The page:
Ten Colorado-Made Holiday Gift Ideas for Drinkers

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5. Colorado Gin by Woody Creek Distillers
While Woody Creek Distillers in Basalt is known for its potato vodka, the company also makes a mean gin that is sure to win Christmas. Dubbed Colorado gin, this spirit uses the aforementioned potato vodka as a base and then spikes it with locally harvested juniper berries, fresh lemongrass, coriander, cinnamon, angelica, hibiscus, lavender, cranberries, grains of paradise, fresh orange and lemon peel and a hint of lime. Sound like a lot? Don't worry: The spirit comes together in an oh-so-smooth-you-can-sip-it way. Purchase it for around $40 a bottle at most quality liquor stores in your area.

6. Citrus Clove Liqueur from Distillery 291
Something about the cold weather and holidays makes us want to sip a warming, spiced drink, and the Decc by Distillery 291 proves a perfect option. This 70-proof liqueur gets its flavor from clove simple syrup and citrus peels, a technique that gives the beverage a slight sticky, sweet and after-dinner-treat sort of appeal. Buy a bottle for your grandpa, that friend who loves to throw back a dram of spirits after skiing, or for any bartender in your life, professional or not. Let them have some fun with this unique Colorado Springs tipple.
7. Maryland-Style Rye Whiskey by Leopold Bros.
You can't go the season without a little whiskey, and this fruity and floral batch by the Denver-based distillery works winter wonders. Gift a bottle of Maryland-style rye and have your booze aficionado swoon. It's not a commonly found spirit, so this mild and flavorful whiskey will surely be appreciated. You can find it in most quality liquor stores, or head to the distillery for a $44.99 bottle as well as a tasting of all the other unique spirits Leopold Bros. makes. Just think of that latter part as a holiday gift for yourself. Just go get it soon: The whiskey is released each November, and it always sells out.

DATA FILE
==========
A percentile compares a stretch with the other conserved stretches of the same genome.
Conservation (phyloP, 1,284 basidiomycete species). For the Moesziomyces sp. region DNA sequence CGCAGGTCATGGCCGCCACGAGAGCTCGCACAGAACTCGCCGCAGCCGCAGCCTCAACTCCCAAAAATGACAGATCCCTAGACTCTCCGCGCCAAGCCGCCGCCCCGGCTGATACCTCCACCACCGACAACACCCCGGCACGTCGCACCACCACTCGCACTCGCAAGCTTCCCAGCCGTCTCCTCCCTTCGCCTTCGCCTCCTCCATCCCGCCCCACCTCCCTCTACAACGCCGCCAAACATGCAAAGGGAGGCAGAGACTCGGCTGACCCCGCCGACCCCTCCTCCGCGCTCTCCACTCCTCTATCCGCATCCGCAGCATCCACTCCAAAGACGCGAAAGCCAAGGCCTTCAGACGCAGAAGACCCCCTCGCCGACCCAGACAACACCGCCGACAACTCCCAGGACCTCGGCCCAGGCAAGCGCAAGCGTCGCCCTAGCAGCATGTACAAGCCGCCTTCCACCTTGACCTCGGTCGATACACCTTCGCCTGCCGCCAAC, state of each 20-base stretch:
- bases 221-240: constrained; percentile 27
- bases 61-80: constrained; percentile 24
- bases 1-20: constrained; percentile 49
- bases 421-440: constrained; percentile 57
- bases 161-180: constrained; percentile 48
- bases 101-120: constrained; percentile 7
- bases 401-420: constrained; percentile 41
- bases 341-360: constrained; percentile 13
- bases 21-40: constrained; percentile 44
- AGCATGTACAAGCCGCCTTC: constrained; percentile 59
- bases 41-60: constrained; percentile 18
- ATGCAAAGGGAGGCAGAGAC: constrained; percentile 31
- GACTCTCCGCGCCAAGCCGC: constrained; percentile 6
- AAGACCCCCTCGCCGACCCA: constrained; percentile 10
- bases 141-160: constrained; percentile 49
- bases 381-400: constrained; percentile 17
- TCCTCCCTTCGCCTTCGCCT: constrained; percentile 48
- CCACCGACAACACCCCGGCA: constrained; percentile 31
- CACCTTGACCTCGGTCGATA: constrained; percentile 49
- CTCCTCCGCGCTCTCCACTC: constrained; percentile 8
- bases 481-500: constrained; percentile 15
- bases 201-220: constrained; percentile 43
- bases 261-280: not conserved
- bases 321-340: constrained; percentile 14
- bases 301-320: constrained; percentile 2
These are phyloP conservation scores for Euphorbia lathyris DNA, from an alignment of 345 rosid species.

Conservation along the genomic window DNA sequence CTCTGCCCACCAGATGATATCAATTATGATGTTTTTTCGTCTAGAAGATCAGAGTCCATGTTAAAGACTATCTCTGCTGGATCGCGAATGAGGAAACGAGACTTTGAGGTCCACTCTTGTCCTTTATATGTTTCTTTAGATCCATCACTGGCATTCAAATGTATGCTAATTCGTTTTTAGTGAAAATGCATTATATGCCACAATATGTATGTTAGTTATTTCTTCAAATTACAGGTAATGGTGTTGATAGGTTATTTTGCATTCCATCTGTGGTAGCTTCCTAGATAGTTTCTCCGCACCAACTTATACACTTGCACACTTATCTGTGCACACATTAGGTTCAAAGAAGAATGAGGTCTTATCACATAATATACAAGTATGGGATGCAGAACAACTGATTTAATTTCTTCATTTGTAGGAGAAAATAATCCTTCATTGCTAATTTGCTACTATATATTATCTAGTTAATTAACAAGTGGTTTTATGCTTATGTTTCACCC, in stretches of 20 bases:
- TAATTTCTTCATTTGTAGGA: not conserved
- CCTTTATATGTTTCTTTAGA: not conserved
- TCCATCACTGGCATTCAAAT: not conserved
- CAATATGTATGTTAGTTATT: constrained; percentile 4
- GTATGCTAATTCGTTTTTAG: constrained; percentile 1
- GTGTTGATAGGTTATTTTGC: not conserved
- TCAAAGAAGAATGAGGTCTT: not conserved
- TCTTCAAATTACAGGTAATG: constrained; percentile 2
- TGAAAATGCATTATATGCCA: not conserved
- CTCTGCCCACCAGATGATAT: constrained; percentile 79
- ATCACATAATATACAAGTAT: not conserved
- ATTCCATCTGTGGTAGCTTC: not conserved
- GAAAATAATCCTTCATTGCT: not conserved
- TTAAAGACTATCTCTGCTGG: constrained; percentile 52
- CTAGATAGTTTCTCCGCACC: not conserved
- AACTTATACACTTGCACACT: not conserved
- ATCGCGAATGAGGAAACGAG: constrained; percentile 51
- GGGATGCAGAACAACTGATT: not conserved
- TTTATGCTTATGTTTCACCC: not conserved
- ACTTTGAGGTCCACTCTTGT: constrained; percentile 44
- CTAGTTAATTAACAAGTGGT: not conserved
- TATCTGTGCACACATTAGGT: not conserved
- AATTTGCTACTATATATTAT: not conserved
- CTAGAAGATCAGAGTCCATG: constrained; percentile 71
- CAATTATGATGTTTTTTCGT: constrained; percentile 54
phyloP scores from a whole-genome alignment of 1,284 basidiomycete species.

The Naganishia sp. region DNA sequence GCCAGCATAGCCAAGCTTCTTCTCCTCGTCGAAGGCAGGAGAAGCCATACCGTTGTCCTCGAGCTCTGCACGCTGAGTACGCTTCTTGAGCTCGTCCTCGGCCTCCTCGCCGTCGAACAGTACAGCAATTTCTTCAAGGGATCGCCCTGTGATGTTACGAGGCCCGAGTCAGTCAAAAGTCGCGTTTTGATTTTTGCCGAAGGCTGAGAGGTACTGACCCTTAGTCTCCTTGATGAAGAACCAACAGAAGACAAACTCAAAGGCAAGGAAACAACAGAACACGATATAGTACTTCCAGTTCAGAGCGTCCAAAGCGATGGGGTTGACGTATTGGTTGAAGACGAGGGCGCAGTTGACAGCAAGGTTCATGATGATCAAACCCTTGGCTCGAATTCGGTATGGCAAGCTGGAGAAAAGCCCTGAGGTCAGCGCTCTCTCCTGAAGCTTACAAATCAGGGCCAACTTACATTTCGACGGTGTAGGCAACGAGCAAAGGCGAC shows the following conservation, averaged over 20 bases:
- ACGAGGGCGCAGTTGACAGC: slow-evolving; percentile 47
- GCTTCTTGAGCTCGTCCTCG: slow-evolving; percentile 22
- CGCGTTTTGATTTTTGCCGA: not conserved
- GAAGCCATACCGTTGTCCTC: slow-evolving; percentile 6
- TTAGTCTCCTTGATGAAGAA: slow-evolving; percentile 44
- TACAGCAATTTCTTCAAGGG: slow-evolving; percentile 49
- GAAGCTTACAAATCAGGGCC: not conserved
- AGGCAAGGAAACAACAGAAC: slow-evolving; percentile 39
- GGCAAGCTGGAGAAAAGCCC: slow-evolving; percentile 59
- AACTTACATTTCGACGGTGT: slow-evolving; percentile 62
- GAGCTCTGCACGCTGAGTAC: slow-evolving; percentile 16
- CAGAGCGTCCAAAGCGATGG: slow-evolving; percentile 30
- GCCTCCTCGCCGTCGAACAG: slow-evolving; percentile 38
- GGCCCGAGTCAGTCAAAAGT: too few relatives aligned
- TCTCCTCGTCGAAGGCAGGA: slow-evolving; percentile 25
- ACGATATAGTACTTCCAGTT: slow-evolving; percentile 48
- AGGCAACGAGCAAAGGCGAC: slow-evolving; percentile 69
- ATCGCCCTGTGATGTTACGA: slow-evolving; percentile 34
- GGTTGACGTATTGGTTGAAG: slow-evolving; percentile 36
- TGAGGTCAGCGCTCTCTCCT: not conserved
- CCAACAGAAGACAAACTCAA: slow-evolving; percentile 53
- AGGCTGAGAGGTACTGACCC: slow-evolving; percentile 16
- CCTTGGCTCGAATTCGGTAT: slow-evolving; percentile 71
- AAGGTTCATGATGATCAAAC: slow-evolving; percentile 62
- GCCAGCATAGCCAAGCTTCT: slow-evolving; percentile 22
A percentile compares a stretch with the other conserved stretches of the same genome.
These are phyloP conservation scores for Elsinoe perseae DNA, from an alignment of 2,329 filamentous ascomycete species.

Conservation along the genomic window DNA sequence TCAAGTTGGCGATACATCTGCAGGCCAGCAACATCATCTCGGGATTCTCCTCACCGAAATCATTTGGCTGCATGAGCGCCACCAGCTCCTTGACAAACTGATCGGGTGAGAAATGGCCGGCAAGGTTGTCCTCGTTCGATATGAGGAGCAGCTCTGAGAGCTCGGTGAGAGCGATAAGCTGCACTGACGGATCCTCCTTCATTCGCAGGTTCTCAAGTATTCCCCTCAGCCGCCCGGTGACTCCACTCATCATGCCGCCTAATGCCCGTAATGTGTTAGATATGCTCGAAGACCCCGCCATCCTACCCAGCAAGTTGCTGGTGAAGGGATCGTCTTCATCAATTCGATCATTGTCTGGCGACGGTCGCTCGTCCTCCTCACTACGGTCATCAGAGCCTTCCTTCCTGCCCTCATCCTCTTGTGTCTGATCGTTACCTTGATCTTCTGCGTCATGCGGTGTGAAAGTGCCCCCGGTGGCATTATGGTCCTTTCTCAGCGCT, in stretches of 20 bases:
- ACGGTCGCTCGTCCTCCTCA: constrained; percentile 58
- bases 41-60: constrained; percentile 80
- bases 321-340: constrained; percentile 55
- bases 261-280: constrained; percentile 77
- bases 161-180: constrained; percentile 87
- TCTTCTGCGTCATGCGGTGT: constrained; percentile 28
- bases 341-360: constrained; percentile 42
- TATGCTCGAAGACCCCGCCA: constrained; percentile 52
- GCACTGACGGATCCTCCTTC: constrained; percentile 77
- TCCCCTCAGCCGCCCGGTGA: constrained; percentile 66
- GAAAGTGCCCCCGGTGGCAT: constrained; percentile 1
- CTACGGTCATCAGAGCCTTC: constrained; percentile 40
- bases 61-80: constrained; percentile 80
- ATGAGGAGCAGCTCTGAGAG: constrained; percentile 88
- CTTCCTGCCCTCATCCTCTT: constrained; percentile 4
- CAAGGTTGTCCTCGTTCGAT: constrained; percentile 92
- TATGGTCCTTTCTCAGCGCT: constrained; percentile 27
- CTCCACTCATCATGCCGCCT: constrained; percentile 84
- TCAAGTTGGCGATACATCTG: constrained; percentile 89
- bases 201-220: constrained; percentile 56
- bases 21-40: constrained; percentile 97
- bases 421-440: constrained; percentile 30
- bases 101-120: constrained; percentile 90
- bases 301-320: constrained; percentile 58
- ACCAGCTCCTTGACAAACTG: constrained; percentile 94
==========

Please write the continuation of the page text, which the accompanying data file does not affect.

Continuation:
8. Mountain Bike Print Pint Glasses by Vital Industries
Three things Colorado is known for are mountains, beer and biking. If this describes the life of anyone you know, then the mountain-bike printed pint glasses by Vital Industries are a great gift option. The image proves simple and clean, but what you choose to pour into these charming $12 glasses is up to you. Choose from various colors such as moss, charcoal, navy blue or red clay, to name a few. Each vessel gets screenprinted by hand right in Denver, and the goods ship from the Vital studio. Order a set from, and when you give the present, think about throwing in a six-pack of seasonal suds from one of our local breweries, too.
9. Honey Vodka by Spring 44
This vodka is made with water that's literally pure as the driven snow — the snow that melts in Colorado’s Buckhorn Canyon, that is. You can taste the quality, too, and the honey vodka gets a lovely kick of sweetness, perfect for adding to a cup of hot tea, sipping straight or, once the weather starts to warm up again, sprucing up a lemonade. Hopefully the person you give it to will savor it that long, but we wouldn't be surprised if it's gone by February. Made in Loveland, the honey vodka also has notes of fragrant vanilla, lavender and toasted nuts. You can find Spring 44 all over the state, including Argonaut Wine and Liquor, Gunbarrel Liquor in Boulder and Highlands Wine and Liquor; it retails for around $23.
10. Wooden Martini Glasses by David Rasmussen Design
Why drink out of boring old glasses when you can sport a crafty wooden martini goblet instead? Of all the glassware you can get your honey this holiday season, these sleek, wood-grained beauties really stand out. Each sharp-looking martini vessel runs $61 and comes with your choice of a white, black, green, blue or orange glass stem. Because David Rasmussen works out of Carbondale, the easiest way for a metro-area resident to get the goods is to order them online at

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Linnea Covington moved back to Denver after spending thirteen years in New York City and couldn't be happier to be home, exploring the Mile High and eating as much as possible, especially when it involves pizza or ice cream.
Contact: Linnea Covington